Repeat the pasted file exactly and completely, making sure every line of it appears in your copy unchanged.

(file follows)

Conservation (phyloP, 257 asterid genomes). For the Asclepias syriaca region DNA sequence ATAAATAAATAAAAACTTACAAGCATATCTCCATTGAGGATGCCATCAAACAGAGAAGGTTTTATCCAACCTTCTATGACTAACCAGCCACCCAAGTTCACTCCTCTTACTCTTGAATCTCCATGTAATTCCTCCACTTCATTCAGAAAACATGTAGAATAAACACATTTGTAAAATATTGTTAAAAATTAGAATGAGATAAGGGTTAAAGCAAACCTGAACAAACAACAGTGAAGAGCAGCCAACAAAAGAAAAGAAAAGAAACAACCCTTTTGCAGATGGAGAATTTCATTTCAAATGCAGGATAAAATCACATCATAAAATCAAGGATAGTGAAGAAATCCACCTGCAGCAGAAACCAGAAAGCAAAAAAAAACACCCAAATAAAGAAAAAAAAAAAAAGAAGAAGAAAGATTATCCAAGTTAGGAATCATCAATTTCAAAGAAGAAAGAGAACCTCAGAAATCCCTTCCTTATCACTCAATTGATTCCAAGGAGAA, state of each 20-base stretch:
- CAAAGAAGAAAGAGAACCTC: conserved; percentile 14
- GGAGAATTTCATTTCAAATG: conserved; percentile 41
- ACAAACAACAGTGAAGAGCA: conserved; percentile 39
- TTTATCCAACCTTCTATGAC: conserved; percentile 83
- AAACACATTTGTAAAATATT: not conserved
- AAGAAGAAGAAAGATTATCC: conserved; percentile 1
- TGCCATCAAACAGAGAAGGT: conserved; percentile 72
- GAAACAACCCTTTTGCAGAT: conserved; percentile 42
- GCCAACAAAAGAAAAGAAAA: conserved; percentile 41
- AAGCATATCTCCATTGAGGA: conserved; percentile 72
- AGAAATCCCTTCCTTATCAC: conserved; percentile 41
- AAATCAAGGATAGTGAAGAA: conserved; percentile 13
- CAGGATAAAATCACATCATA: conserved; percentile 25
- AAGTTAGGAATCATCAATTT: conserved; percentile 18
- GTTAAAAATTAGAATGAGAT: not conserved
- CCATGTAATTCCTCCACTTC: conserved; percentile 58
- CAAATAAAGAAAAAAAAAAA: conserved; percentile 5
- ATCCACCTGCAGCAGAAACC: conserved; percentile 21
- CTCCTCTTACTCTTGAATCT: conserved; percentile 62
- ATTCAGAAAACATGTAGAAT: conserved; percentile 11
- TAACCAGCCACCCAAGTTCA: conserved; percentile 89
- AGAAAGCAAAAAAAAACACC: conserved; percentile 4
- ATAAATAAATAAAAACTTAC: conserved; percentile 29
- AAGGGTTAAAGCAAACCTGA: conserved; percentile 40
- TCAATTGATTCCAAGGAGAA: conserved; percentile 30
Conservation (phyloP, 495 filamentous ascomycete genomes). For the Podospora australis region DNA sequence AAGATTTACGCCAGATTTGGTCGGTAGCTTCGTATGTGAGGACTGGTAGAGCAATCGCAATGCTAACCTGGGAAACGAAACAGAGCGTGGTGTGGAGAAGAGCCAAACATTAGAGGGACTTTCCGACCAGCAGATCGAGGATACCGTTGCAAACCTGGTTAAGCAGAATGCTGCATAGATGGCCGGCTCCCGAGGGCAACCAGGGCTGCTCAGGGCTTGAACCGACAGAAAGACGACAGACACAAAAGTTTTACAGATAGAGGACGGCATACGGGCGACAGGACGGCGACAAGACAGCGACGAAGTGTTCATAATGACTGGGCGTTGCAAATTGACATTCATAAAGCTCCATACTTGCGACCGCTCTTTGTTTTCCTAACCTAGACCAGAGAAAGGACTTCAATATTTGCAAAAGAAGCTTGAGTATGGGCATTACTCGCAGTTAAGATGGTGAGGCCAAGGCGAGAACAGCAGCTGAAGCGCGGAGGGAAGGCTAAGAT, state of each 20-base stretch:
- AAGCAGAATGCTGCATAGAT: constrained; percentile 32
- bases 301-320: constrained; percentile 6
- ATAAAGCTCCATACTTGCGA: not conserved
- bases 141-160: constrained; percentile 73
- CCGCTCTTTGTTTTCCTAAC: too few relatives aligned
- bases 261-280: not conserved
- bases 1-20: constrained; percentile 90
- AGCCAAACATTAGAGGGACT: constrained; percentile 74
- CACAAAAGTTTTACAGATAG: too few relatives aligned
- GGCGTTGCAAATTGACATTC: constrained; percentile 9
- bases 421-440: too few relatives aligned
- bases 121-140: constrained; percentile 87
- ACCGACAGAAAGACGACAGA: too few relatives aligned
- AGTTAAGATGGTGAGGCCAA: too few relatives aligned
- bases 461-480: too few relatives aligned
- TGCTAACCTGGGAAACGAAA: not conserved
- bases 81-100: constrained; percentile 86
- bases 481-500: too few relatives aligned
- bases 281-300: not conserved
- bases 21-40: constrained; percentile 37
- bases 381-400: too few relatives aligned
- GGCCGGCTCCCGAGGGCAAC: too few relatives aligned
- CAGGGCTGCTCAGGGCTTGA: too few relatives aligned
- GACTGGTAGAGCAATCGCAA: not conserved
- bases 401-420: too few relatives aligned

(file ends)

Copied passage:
Conservation (phyloP, 257 asterid genomes). For the Asclepias syriaca region DNA sequence ATAAATAAATAAAAACTTACAAGCATATCTCCATTGAGGATGCCATCAAACAGAGAAGGTTTTATCCAACCTTCTATGACTAACCAGCCACCCAAGTTCACTCCTCTTACTCTTGAATCTCCATGTAATTCCTCCACTTCATTCAGAAAACATGTAGAATAAACACATTTGTAAAATATTGTTAAAAATTAGAATGAGATAAGGGTTAAAGCAAACCTGAACAAACAACAGTGAAGAGCAGCCAACAAAAGAAAAGAAAAGAAACAACCCTTTTGCAGATGGAGAATTTCATTTCAAATGCAGGATAAAATCACATCATAAAATCAAGGATAGTGAAGAAATCCACCTGCAGCAGAAACCAGAAAGCAAAAAAAAACACCCAAATAAAGAAAAAAAAAAAAAGAAGAAGAAAGATTATCCAAGTTAGGAATCATCAATTTCAAAGAAGAAAGAGAACCTCAGAAATCCCTTCCTTATCACTCAATTGATTCCAAGGAGAA, state of each 20-base stretch:
- CAAAGAAGAAAGAGAACCTC: conserved; percentile 14
- GGAGAATTTCATTTCAAATG: conserved; percentile 41
- ACAAACAACAGTGAAGAGCA: conserved; percentile 39
- TTTATCCAACCTTCTATGAC: conserved; percentile 83
- AAACACATTTGTAAAATATT: not conserved
- AAGAAGAAGAAAGATTATCC: conserved; percentile 1
- TGCCATCAAACAGAGAAGGT: conserved; percentile 72
- GAAACAACCCTTTTGCAGAT: conserved; percentile 42
- GCCAACAAAAGAAAAGAAAA: conserved; percentile 41
- AAGCATATCTCCATTGAGGA: conserved; percentile 72
- AGAAATCCCTTCCTTATCAC: conserved; percentile 41
- AAATCAAGGATAGTGAAGAA: conserved; percentile 13
- CAGGATAAAATCACATCATA: conserved; percentile 25
- AAGTTAGGAATCATCAATTT: conserved; percentile 18
- GTTAAAAATTAGAATGAGAT: not conserved
- CCATGTAATTCCTCCACTTC: conserved; percentile 58
- CAAATAAAGAAAAAAAAAAA: conserved; percentile 5
- ATCCACCTGCAGCAGAAACC: conserved; percentile 21
- CTCCTCTTACTCTTGAATCT: conserved; percentile 62
- ATTCAGAAAACATGTAGAAT: conserved; percentile 11
- TAACCAGCCACCCAAGTTCA: conserved; percentile 89
- AGAAAGCAAAAAAAAACACC: conserved; percentile 4
- ATAAATAAATAAAAACTTAC: conserved; percentile 29
- AAGGGTTAAAGCAAACCTGA: conserved; percentile 40
- TCAATTGATTCCAAGGAGAA: conserved; percentile 30
Conservation (phyloP, 495 filamentous ascomycete genomes). For the Podospora australis region DNA sequence AAGATTTACGCCAGATTTGGTCGGTAGCTTCGTATGTGAGGACTGGTAGAGCAATCGCAATGCTAACCTGGGAAACGAAACAGAGCGTGGTGTGGAGAAGAGCCAAACATTAGAGGGACTTTCCGACCAGCAGATCGAGGATACCGTTGCAAACCTGGTTAAGCAGAATGCTGCATAGATGGCCGGCTCCCGAGGGCAACCAGGGCTGCTCAGGGCTTGAACCGACAGAAAGACGACAGACACAAAAGTTTTACAGATAGAGGACGGCATACGGGCGACAGGACGGCGACAAGACAGCGACGAAGTGTTCATAATGACTGGGCGTTGCAAATTGACATTCATAAAGCTCCATACTTGCGACCGCTCTTTGTTTTCCTAACCTAGACCAGAGAAAGGACTTCAATATTTGCAAAAGAAGCTTGAGTATGGGCATTACTCGCAGTTAAGATGGTGAGGCCAAGGCGAGAACAGCAGCTGAAGCGCGGAGGGAAGGCTAAGAT, state of each 20-base stretch:
- AAGCAGAATGCTGCATAGAT: constrained; percentile 32
- bases 301-320: constrained; percentile 6
- ATAAAGCTCCATACTTGCGA: not conserved
- bases 141-160: constrained; percentile 73
- CCGCTCTTTGTTTTCCTAAC: too few relatives aligned
- bases 261-280: not conserved
- bases 1-20: constrained; percentile 90
- AGCCAAACATTAGAGGGACT: constrained; percentile 74
- CACAAAAGTTTTACAGATAG: too few relatives aligned
- GGCGTTGCAAATTGACATTC: constrained; percentile 9
- bases 421-440: too few relatives aligned
- bases 121-140: constrained; percentile 87
- ACCGACAGAAAGACGACAGA: too few relatives aligned
- AGTTAAGATGGTGAGGCCAA: too few relatives aligned
- bases 461-480: too few relatives aligned
- TGCTAACCTGGGAAACGAAA: not conserved
- bases 81-100: constrained; percentile 86
- bases 481-500: too few relatives aligned
- bases 281-300: not conserved
- bases 21-40: constrained; percentile 37
- bases 381-400: too few relatives aligned
- GGCCGGCTCCCGAGGGCAAC: too few relatives aligned
- CAGGGCTGCTCAGGGCTTGA: too few relatives aligned
- GACTGGTAGAGCAATCGCAA: not conserved
- bases 401-420: too few relatives aligned